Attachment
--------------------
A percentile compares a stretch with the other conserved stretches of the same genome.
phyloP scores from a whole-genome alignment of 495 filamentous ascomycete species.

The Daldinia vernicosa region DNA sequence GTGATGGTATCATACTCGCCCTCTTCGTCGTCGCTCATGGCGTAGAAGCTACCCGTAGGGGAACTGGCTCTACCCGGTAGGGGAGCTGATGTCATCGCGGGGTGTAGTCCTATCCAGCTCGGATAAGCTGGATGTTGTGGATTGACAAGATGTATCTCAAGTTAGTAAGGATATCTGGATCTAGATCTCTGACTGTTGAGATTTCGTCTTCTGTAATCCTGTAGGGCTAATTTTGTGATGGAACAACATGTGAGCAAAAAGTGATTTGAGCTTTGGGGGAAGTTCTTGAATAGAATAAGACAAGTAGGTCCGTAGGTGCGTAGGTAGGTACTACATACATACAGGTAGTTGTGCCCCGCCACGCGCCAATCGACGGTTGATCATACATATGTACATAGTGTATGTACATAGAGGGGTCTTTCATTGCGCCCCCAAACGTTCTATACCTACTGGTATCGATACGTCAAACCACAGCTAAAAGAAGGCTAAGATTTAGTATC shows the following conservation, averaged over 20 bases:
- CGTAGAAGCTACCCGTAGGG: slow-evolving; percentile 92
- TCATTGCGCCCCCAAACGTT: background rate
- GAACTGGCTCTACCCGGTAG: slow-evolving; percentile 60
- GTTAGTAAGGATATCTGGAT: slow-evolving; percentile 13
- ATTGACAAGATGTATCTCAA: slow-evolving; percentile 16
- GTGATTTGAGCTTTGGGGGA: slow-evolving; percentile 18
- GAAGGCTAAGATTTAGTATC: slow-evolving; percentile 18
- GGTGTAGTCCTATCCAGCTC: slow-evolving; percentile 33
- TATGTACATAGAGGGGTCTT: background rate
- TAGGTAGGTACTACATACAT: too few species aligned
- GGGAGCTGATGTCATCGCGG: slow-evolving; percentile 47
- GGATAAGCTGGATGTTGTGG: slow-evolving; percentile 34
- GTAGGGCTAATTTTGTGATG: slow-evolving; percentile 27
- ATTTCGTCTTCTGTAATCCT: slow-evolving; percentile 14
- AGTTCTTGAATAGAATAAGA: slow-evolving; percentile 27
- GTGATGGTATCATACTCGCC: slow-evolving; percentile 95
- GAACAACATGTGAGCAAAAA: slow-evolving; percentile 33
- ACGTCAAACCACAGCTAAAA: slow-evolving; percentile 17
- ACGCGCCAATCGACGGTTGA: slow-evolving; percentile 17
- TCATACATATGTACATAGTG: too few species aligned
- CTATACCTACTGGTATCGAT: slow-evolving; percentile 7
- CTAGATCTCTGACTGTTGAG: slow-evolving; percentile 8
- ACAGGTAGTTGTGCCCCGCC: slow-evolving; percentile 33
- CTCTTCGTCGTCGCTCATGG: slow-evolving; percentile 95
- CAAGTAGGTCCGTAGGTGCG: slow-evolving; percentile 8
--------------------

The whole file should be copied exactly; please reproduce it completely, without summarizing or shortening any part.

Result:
A percentile compares a stretch with the other conserved stretches of the same genome.
phyloP scores from a whole-genome alignment of 495 filamentous ascomycete species.

The Daldinia vernicosa region DNA sequence GTGATGGTATCATACTCGCCCTCTTCGTCGTCGCTCATGGCGTAGAAGCTACCCGTAGGGGAACTGGCTCTACCCGGTAGGGGAGCTGATGTCATCGCGGGGTGTAGTCCTATCCAGCTCGGATAAGCTGGATGTTGTGGATTGACAAGATGTATCTCAAGTTAGTAAGGATATCTGGATCTAGATCTCTGACTGTTGAGATTTCGTCTTCTGTAATCCTGTAGGGCTAATTTTGTGATGGAACAACATGTGAGCAAAAAGTGATTTGAGCTTTGGGGGAAGTTCTTGAATAGAATAAGACAAGTAGGTCCGTAGGTGCGTAGGTAGGTACTACATACATACAGGTAGTTGTGCCCCGCCACGCGCCAATCGACGGTTGATCATACATATGTACATAGTGTATGTACATAGAGGGGTCTTTCATTGCGCCCCCAAACGTTCTATACCTACTGGTATCGATACGTCAAACCACAGCTAAAAGAAGGCTAAGATTTAGTATC shows the following conservation, averaged over 20 bases:
- CGTAGAAGCTACCCGTAGGG: slow-evolving; percentile 92
- TCATTGCGCCCCCAAACGTT: background rate
- GAACTGGCTCTACCCGGTAG: slow-evolving; percentile 60
- GTTAGTAAGGATATCTGGAT: slow-evolving; percentile 13
- ATTGACAAGATGTATCTCAA: slow-evolving; percentile 16
- GTGATTTGAGCTTTGGGGGA: slow-evolving; percentile 18
- GAAGGCTAAGATTTAGTATC: slow-evolving; percentile 18
- GGTGTAGTCCTATCCAGCTC: slow-evolving; percentile 33
- TATGTACATAGAGGGGTCTT: background rate
- TAGGTAGGTACTACATACAT: too few species aligned
- GGGAGCTGATGTCATCGCGG: slow-evolving; percentile 47
- GGATAAGCTGGATGTTGTGG: slow-evolving; percentile 34
- GTAGGGCTAATTTTGTGATG: slow-evolving; percentile 27
- ATTTCGTCTTCTGTAATCCT: slow-evolving; percentile 14
- AGTTCTTGAATAGAATAAGA: slow-evolving; percentile 27
- GTGATGGTATCATACTCGCC: slow-evolving; percentile 95
- GAACAACATGTGAGCAAAAA: slow-evolving; percentile 33
- ACGTCAAACCACAGCTAAAA: slow-evolving; percentile 17
- ACGCGCCAATCGACGGTTGA: slow-evolving; percentile 17
- TCATACATATGTACATAGTG: too few species aligned
- CTATACCTACTGGTATCGAT: slow-evolving; percentile 7
- CTAGATCTCTGACTGTTGAG: slow-evolving; percentile 8
- ACAGGTAGTTGTGCCCCGCC: slow-evolving; percentile 33
- CTCTTCGTCGTCGCTCATGG: slow-evolving; percentile 95
- CAAGTAGGTCCGTAGGTGCG: slow-evolving; percentile 8